Fremont Clothing Store Closes After Nearly 100 Years In The City Center | Nebraska
After spending nearly a century in downtown Fremont, Sampter’s will soon be closing for the last time.
“It was a very difficult decision to make because I realize that it is a loss for our community to lose this business like any store,” said owner Bob Missel. “And so it was very difficult, but I felt it was my time and the time had come.”
The clothing store at 517 N. Main St. has a series of closing sales.
Sampter’s roots go back to 1883, when Missal’s great-grandfather, Nathan Sampter, opened Nathan Sampter’s One Price Clothing on Sixth Street.
“He later moved to a new location on Main Street, a little north of that existing store,” Missel said. “And then, along with other business partners, he built the building we’re in today and he officially opened this store in 1900.”
After Sampter’s death in 1910, the family had to sell the business. But 15 years later, his son Gerald bought the building.
“So we’re saying we’ve been in business since 1925 for 96 years, however, our history in the community goes much, much deeper,” Missal said.
For the next 58 years, Sampter ran the men’s clothing store. In 1983, two of his longtime employees contacted the family to see if anyone would be interested in helping Sampter, who was 80 years old.
“Well, the timing was right because I had just lost my current job,” Missal said. “So I convinced my wife, Michelle, ‘Let’s go to Fremont, Nebraska, for a year and see what it looks like.’ “
The Missals’ plan to move from Dearborn, Michigan to live in Fremont for a short time ultimately decided the couple to stay. Missel worked with her grandfather until his death in December 1985.
Sampter primarily sold men’s clothing, including suits, dress shirts, dress pants, and ties for professional use until the 1990s.
“And then you started to see, I called it the ‘Microsoft effect’, but we started dressing up and we noticed right away that we suddenly started selling less dressy clothes,” said Missal. “So we really started to focus on expanding our men’s sportswear and making it a bigger job. “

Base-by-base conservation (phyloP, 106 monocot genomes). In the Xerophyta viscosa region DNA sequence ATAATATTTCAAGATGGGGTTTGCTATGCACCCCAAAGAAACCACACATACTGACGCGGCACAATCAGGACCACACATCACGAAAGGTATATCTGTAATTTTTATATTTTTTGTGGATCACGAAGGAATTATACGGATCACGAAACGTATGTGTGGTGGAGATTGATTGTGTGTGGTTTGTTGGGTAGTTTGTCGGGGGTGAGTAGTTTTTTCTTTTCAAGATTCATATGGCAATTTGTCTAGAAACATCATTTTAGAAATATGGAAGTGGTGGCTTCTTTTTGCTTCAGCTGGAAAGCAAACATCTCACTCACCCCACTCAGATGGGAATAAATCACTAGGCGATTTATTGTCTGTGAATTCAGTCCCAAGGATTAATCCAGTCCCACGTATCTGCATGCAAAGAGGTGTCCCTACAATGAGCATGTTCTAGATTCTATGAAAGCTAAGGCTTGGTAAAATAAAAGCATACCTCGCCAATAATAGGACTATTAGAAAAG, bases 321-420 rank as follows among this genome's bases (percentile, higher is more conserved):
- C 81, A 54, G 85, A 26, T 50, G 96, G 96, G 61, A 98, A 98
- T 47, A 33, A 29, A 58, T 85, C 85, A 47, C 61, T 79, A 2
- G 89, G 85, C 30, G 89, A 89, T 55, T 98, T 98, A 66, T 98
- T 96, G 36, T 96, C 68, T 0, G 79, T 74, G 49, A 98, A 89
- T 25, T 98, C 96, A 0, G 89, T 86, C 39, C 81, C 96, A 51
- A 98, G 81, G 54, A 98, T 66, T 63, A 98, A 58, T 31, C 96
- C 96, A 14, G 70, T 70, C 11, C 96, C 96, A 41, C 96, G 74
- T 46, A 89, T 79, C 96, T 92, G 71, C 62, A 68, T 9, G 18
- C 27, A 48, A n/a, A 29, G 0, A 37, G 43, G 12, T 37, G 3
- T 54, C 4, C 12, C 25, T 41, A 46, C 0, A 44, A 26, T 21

During this decade, Sampter also expanded into women’s clothing, which now accounts for a third of the store’s volume, as well as footwear. Sampter’s also expanded in 1995; Missel said many stores around the turn of the century were long and narrow.
“They had to keep everything in a cupboard or drawer or behind glass, so you walked into a store and a clerk got what you needed,” Missal said. “And so by taking over the other half of this building, we were able to better display and show off our sportswear and ultimately add the ladies.”
In addition to expanding the store, Missel also got involved in the Fremont community. Previously, he was President of the Downtown Business Association and President of the Business Improvement District, and he has been President of the Dodge County Board of Supervisors since 2005.
Sampter’s himself has also been recognized; it was named 2008 Nebraska Retailer of the Year, which Missel attributed to the store’s ability to adapt to clothing trends.
But in recent years, Missel said, he’s seen a “huge” shift towards shopping online, in the warehouse and direct to the consumer.
“I never thought my suppliers would compete with me, but they did, so the dynamic changed,” he said. “Retailing has become increasingly difficult for a single independent trader. “
After a few years of reflection, Missel and her family decided over the summer to close Sampter’s.
“The point is just to sell everything,” he said. “We don’t have an end date, but surely over the next few weeks we plan to move most of the inventory.”
With his retirement, Missal said, he will have more time to devote to county council as well as his hobby as a coin collector. As president of the Nebraska Numismatic Association, he said, he can now go to national shows and help his friends value currencies.
Missel said he was grateful to his employees, including tailor Lynn Frese and account manager Holly Goldsberry, as well as his wife and two daughters, Megan and Jennifer, who both worked in the store.
As he moves on to the next chapter in his life, Missal said, he is grateful to those he has been able to help in the Fremont community, whether they are someone preparing for a job interview. hiring or a family preparing to attend a funeral.
“Being able to help them through this process and hopefully make it easier is special for me,” he said. “And so I’m going to miss it.”
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